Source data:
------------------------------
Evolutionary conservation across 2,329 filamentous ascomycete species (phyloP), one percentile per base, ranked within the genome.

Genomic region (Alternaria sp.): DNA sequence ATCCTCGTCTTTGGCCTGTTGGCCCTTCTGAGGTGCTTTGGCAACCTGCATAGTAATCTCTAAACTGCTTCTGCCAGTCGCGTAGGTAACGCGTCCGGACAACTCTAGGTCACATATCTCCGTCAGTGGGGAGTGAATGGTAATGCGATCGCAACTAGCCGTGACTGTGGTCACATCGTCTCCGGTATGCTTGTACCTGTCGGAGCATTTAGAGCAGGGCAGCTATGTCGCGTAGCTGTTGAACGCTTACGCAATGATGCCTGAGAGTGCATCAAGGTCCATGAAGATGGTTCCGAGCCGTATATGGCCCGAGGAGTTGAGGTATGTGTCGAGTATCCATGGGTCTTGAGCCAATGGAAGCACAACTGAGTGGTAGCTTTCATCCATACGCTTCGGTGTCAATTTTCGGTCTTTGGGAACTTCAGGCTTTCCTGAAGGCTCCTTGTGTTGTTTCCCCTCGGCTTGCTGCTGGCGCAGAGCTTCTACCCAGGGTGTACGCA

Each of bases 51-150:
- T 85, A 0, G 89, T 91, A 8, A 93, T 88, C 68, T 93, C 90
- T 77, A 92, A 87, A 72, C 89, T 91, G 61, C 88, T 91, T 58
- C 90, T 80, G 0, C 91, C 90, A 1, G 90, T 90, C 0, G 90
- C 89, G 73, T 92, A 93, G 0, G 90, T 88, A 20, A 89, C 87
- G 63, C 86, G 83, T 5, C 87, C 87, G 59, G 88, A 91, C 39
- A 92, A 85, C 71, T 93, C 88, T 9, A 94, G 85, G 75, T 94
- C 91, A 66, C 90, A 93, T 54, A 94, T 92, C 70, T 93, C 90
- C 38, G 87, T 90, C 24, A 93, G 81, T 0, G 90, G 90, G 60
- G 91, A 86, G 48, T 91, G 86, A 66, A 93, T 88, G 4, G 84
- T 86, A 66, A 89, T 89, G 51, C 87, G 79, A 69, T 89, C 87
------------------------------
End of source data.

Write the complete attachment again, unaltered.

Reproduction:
Evolutionary conservation across 2,329 filamentous ascomycete species (phyloP), one percentile per base, ranked within the genome.

Genomic region (Alternaria sp.): DNA sequence ATCCTCGTCTTTGGCCTGTTGGCCCTTCTGAGGTGCTTTGGCAACCTGCATAGTAATCTCTAAACTGCTTCTGCCAGTCGCGTAGGTAACGCGTCCGGACAACTCTAGGTCACATATCTCCGTCAGTGGGGAGTGAATGGTAATGCGATCGCAACTAGCCGTGACTGTGGTCACATCGTCTCCGGTATGCTTGTACCTGTCGGAGCATTTAGAGCAGGGCAGCTATGTCGCGTAGCTGTTGAACGCTTACGCAATGATGCCTGAGAGTGCATCAAGGTCCATGAAGATGGTTCCGAGCCGTATATGGCCCGAGGAGTTGAGGTATGTGTCGAGTATCCATGGGTCTTGAGCCAATGGAAGCACAACTGAGTGGTAGCTTTCATCCATACGCTTCGGTGTCAATTTTCGGTCTTTGGGAACTTCAGGCTTTCCTGAAGGCTCCTTGTGTTGTTTCCCCTCGGCTTGCTGCTGGCGCAGAGCTTCTACCCAGGGTGTACGCA

Each of bases 51-150:
- T 85, A 0, G 89, T 91, A 8, A 93, T 88, C 68, T 93, C 90
- T 77, A 92, A 87, A 72, C 89, T 91, G 61, C 88, T 91, T 58
- C 90, T 80, G 0, C 91, C 90, A 1, G 90, T 90, C 0, G 90
- C 89, G 73, T 92, A 93, G 0, G 90, T 88, A 20, A 89, C 87
- G 63, C 86, G 83, T 5, C 87, C 87, G 59, G 88, A 91, C 39
- A 92, A 85, C 71, T 93, C 88, T 9, A 94, G 85, G 75, T 94
- C 91, A 66, C 90, A 93, T 54, A 94, T 92, C 70, T 93, C 90
- C 38, G 87, T 90, C 24, A 93, G 81, T 0, G 90, G 90, G 60
- G 91, A 86, G 48, T 91, G 86, A 66, A 93, T 88, G 4, G 84
- T 86, A 66, A 89, T 89, G 51, C 87, G 79, A 69, T 89, C 87